Social Worker Courses and Classes Overview
Social work professionals help those in need, whether they are dealing with mental health problems, substance abuse or other issues. Courses in social work are generally taken as part of an undergraduate or graduate degree program.
Social work programs are offered at every academic level, from associate's to doctoral degrees, providing students with skills in social advocacy. Associate's programs prepare students for work as entry-level social and human services assistants. Bachelor's programs can lead to work in non-clinical social work positions, while master's programs prepare students to get licensed as clinical social workers. Social work doctoral programs prepare students to work as researchers and social work educators.
The major coursework of a social work program usually begins with an introductory social work course, which provides an overview of the social welfare system and levels of practice. Other courses taken in a program may include those in human behavior, research methods, psychology, social work policy and generalist practice. Since master's programs are focused on clinical work, students in such programs take additional courses in clinical practice, behavioral treatment, drug and alcohol abuse intervention and adult psychopathology. Doctoral programs include significant coursework in research, statistics and social work theory.
Many programs at the bachelor's and master's levels incorporate a field practicum and other hands-on practice opportunities. This usually involves working with families, individuals and other groups in a human services agency.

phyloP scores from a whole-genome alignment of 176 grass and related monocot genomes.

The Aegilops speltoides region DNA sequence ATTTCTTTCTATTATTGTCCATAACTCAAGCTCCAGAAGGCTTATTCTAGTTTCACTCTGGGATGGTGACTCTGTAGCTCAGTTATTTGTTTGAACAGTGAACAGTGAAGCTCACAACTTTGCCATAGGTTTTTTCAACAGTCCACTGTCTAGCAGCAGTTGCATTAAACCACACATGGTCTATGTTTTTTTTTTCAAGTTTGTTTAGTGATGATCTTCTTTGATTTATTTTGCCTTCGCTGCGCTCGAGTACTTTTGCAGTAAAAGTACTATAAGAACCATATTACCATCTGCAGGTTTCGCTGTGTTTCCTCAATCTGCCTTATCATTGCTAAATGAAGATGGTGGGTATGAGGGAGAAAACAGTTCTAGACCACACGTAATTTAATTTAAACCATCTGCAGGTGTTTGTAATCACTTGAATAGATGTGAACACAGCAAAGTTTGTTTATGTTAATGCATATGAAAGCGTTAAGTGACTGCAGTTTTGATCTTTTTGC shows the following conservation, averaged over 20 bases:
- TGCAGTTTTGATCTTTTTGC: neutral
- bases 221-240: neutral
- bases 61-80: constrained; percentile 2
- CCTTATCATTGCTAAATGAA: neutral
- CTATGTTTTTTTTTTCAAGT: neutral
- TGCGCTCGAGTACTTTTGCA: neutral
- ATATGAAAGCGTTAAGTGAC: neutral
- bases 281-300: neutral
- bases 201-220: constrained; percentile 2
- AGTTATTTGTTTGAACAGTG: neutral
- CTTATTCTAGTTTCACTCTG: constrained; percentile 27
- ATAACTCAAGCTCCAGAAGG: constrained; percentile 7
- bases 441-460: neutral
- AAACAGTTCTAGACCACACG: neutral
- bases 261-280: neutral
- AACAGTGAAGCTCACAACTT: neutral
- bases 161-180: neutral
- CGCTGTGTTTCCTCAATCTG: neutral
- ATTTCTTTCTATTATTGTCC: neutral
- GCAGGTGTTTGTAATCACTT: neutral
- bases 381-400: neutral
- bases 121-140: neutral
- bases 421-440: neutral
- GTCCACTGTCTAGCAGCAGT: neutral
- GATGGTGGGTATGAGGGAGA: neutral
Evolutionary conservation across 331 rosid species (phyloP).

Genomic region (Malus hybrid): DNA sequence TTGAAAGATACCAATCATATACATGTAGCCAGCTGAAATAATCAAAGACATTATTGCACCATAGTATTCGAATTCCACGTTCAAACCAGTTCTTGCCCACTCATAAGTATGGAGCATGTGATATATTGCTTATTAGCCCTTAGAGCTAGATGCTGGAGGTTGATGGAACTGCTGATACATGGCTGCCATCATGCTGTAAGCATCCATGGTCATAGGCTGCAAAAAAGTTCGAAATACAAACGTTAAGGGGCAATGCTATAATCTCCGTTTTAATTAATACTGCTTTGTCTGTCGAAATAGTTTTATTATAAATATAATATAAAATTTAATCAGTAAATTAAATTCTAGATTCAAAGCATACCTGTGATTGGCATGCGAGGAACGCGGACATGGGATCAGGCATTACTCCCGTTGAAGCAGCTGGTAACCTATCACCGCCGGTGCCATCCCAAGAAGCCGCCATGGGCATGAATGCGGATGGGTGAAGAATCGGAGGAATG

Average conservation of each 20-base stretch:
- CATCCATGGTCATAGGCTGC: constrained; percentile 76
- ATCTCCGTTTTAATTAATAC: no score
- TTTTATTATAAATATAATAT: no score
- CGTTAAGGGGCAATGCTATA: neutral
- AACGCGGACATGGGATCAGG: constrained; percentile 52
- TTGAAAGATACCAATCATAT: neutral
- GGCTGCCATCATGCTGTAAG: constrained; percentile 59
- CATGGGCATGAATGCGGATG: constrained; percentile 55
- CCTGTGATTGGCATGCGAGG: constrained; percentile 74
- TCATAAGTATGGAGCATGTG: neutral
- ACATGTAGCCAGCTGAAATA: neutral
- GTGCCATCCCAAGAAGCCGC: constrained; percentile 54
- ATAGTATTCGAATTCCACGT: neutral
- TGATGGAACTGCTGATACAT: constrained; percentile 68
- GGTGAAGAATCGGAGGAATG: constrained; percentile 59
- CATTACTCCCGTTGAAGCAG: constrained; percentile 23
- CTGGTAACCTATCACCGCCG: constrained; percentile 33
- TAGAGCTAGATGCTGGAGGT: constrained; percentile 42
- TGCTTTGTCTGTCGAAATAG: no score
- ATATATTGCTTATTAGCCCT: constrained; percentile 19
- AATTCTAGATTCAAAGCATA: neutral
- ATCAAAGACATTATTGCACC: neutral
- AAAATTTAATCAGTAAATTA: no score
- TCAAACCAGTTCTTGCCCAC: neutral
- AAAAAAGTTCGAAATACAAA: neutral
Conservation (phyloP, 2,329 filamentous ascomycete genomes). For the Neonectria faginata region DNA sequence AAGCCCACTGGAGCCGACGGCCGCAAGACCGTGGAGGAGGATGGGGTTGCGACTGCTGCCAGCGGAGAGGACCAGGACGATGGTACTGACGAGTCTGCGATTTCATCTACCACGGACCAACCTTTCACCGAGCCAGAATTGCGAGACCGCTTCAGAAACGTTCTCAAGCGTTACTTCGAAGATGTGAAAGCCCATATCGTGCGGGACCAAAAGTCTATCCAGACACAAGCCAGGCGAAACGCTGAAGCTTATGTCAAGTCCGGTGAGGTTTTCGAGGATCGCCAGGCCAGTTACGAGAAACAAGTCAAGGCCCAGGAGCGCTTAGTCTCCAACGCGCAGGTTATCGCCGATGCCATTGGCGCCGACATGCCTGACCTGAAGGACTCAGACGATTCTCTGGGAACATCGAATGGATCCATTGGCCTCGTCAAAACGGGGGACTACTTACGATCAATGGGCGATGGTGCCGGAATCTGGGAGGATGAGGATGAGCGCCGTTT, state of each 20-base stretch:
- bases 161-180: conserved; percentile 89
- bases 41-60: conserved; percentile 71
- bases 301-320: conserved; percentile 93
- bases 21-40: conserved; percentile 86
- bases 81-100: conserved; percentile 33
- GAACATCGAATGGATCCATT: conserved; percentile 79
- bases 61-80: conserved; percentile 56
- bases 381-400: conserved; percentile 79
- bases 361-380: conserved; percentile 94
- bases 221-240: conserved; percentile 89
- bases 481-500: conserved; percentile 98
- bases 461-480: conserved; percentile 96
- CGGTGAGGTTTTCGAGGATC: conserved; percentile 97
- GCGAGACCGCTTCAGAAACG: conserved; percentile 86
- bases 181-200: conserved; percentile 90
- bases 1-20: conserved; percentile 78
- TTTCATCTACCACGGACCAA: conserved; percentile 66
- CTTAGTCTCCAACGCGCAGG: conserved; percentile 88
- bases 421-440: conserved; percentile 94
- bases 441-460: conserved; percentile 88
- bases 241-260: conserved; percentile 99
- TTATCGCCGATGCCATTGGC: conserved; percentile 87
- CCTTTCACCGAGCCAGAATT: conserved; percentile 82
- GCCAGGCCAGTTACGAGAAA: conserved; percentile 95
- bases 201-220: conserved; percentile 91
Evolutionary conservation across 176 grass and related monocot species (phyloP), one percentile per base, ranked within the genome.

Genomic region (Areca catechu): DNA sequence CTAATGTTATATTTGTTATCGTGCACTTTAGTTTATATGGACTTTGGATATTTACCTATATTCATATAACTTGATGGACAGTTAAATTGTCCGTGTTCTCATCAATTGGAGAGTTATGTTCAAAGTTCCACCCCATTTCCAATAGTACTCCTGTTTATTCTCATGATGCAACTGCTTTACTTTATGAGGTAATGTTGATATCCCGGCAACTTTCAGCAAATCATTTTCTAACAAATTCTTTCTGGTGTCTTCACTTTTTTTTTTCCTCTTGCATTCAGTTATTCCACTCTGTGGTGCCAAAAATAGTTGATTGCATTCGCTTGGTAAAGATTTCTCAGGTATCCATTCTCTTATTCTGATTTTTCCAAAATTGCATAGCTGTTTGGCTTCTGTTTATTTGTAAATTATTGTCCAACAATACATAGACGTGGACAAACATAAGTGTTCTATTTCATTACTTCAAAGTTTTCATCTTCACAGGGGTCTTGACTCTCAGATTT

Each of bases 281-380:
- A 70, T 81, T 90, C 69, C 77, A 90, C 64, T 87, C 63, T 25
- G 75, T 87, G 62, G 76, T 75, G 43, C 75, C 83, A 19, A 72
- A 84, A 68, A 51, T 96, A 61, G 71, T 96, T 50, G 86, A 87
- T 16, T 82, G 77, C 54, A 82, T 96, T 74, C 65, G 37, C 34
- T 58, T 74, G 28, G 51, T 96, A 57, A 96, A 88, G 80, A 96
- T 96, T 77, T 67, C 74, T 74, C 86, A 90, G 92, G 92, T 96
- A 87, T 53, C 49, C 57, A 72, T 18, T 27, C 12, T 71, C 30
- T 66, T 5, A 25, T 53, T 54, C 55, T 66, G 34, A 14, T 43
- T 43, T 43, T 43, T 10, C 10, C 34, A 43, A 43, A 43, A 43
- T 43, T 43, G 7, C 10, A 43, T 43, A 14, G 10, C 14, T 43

List of Social Worker Courses
Sample courses that are often found in degree programs in social work are described below.
Introduction to Social Work Course
Through readings, speakers and group work, students consider their capacities for a social work career. This course examines the development of the field, including the knowledge and value bases of the social welfare system. Students become familiar with levels of practice, from individual to organizational, the generalist practice, problem solving and social empowerment. Students generally must take this course before being admitted into a social work program.
Human Behavior Course
This first or second year course explores the interaction of various factors in human behavior, including biological, social, cultural, environmental and psychological. Discussions focus greatly on individual behavior in a larger social framework. Attention is also given to diverse populations, including minorities, children and the poor, as well as the impact of discrimination and oppression.
Research Methods Course
Social workers must be able to effectively research both new and existing social data. This course provides the techniques to do both, including performing qualitative and quantitative studies. Students learn to critically interpret, organize and use research findings in everyday practice. This is typically a second year course.
Generalist Practice Course
Students in this course learn the process of intervention in the social work context. They acquire the skills to evaluate, engage and intervene in social problems. This involves a study of the principles and values of generalist practice through multiple social perspectives. These perspectives include multi-cultural, groups, families and individuals. Social work roles, professional relationships and service delivery models are also examined.
Social workers must be familiar with the major administrative, legislative and judicial policies that affect their work. They must also understand how to advocate for policy changes to improve social conditions and empower at-risk groups. Students gain this understanding by exploring the history, organization and philosophies of social policies and their effect on diverse populations. This course is generally taken towards the middle or end of a social work program.
Field Practice Instruction Course
In this course, students apply knowledge gained in the classroom to practical situations that model real-world problems. Students develop skills in oral and written communication, effective supervision and critical assessment. This course may include placement with a social work agency and an additional seminar. It is generally taken towards the end of a social work program.
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